The broadleaf wood on top of the hill never saw the castle. These trees are slender, youthful. But they carry another, more venerable rural symbol. The wood ends hard at a field edge, where a path runs. The limbs of the trees lean over it, like spectators over a rail. And there they are: acorns, by the fistfuls and fistfuls.

    Continue reading...

  • Hundreds of vessels caught logging 73,000 hours of fishing in just one month in new analysis

    A vast fishing armada of Chinese vessels just off the Galápagos Islands logged an astounding 73,000 hours of fishing during just one month as it pulled up thousands of tonnes of squid and fish, a new report based on data analysis has found.

    The discovery of the giant flotilla off the archipelago that inspired Charles Darwin’s theory of evolution stirred controversy and outrage in Ecuador and abroad.

    Continue reading...

  • As forests evolve in the face of climate crisis, some surprising methods are being used to track how species migrate

    Angelica Patterson is on the lookout, shotgun in hand, as she hikes through New York state’s Black Rock Forest. She focuses on her target high up in the canopy, then bang – a branch falls to the ground. “I can’t climb trees, building scaffolding is expensive, and using a slingshot requires a lot of skill,” she says. “A shotgun is an efficient, cheap and effective way to collect the high-up leaves that have full exposure to the sun.”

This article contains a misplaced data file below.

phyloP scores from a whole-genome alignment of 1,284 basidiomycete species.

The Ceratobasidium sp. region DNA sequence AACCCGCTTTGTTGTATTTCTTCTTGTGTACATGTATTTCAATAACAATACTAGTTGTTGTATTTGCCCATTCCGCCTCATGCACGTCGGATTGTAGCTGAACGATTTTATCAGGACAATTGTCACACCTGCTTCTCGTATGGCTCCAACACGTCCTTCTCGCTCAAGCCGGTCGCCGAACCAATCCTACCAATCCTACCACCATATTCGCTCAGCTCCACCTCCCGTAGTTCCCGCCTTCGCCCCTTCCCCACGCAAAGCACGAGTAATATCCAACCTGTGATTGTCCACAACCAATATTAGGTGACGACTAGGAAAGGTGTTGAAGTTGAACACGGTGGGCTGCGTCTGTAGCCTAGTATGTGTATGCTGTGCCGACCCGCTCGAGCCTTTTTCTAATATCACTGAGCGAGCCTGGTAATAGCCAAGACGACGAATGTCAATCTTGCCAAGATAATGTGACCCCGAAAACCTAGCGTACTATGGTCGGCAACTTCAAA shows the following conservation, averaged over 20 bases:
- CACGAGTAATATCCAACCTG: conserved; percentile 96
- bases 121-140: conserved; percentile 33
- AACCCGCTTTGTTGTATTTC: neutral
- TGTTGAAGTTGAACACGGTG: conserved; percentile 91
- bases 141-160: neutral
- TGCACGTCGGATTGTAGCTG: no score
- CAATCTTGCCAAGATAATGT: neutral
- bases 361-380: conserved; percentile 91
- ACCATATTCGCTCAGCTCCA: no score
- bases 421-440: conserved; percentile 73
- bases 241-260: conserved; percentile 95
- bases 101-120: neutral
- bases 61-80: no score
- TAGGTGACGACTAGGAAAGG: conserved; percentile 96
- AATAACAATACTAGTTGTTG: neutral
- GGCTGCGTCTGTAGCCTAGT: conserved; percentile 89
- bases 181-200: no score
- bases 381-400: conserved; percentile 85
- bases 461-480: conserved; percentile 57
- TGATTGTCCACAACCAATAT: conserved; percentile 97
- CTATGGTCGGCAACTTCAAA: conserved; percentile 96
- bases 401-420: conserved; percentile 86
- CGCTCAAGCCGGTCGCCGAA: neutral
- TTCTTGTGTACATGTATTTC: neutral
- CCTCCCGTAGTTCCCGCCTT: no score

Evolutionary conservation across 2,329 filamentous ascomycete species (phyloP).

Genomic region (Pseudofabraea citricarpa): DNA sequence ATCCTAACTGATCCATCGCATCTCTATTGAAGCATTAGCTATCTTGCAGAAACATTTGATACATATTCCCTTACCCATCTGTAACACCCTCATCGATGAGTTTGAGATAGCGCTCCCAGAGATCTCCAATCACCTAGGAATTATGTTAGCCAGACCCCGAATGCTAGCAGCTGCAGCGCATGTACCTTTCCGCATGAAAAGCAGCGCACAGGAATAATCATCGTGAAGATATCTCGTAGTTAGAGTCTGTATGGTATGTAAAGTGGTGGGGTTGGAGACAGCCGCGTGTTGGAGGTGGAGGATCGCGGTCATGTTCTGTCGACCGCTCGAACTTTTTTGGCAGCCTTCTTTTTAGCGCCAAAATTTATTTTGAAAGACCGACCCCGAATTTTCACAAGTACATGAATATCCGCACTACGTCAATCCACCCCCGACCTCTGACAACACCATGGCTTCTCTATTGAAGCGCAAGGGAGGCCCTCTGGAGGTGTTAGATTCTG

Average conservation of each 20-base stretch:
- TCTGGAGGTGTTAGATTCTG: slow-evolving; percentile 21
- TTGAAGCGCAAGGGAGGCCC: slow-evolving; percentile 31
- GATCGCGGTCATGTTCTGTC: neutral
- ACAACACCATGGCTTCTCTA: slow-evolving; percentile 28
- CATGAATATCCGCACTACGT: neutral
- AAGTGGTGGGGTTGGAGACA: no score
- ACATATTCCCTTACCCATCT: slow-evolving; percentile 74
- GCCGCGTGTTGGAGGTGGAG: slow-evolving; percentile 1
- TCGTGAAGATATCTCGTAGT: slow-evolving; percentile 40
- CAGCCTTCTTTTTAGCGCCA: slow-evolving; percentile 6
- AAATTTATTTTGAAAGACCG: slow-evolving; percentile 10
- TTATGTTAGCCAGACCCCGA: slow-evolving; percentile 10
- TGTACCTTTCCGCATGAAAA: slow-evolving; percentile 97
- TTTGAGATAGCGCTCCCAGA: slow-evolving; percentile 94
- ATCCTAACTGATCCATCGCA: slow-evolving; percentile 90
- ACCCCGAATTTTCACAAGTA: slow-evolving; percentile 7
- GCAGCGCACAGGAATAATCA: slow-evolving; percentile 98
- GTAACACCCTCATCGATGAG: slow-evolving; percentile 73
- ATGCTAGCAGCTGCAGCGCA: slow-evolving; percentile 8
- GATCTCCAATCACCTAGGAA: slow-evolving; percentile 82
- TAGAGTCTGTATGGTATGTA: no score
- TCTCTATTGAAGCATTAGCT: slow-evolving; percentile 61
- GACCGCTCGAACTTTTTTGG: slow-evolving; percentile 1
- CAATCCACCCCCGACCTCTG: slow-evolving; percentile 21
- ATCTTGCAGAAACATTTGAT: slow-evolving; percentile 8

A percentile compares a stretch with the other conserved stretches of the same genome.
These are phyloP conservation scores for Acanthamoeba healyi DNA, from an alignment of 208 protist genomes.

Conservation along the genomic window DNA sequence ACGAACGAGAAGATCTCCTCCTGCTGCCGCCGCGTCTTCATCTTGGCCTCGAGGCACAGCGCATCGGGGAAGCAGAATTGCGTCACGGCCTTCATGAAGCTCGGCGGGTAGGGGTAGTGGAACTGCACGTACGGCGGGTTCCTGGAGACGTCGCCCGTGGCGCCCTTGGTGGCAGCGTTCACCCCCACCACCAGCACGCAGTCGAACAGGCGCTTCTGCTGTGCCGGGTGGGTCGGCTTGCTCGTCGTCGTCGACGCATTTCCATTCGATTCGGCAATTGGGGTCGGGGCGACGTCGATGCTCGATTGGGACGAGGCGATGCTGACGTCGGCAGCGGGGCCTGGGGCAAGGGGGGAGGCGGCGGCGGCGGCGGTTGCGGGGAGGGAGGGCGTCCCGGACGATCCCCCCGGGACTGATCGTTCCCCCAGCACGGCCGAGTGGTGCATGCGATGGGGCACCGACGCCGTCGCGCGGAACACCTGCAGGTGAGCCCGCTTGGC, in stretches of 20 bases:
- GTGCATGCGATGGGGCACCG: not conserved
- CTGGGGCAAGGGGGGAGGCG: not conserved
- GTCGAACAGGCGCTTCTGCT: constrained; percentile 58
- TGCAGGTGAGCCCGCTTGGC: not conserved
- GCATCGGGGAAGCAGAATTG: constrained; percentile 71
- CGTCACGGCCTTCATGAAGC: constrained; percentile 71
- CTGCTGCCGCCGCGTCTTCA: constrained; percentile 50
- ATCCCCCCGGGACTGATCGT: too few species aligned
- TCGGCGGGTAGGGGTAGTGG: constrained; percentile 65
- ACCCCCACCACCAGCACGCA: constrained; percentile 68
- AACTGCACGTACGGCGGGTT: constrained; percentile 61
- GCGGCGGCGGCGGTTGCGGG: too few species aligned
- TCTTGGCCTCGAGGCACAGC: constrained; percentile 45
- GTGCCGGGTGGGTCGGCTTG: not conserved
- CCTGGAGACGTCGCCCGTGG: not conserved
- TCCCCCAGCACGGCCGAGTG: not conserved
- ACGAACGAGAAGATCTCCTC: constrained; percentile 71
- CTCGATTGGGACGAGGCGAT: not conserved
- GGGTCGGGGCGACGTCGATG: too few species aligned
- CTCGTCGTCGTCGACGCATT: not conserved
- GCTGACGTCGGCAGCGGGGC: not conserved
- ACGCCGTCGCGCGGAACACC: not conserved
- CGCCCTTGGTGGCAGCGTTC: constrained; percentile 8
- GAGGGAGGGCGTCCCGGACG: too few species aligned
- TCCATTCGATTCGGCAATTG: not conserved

Patterson puts the northern red oak branch into a bucket of water, cutting the submerged stem to ensure that its leaves continue to function, before walking back to her laboratory in the forest.

    Continue reading...

  • Number of fires in world’s biggest tropical wetlands more than doubled in first half of 2020 compared with last year

    Continue reading...

  • Tyre attachment designed by four students aims to reduce road transport pollution

    A device that captures microplastic particles from tyres as they are emitted – and could help reduce the devastating pollution they cause – has won its designers a James Dyson award.

    The Tyre Collective, a group of masters students from Imperial College London and the Royal College of Art, scooped the UK prize of the international competition with their solution for the growing environmental scourge of tyre wear caused by road transport.

    Continue reading...

  • Strides are being made towards an open access atlas that could predict where dangerous animal-borne viruses will next appear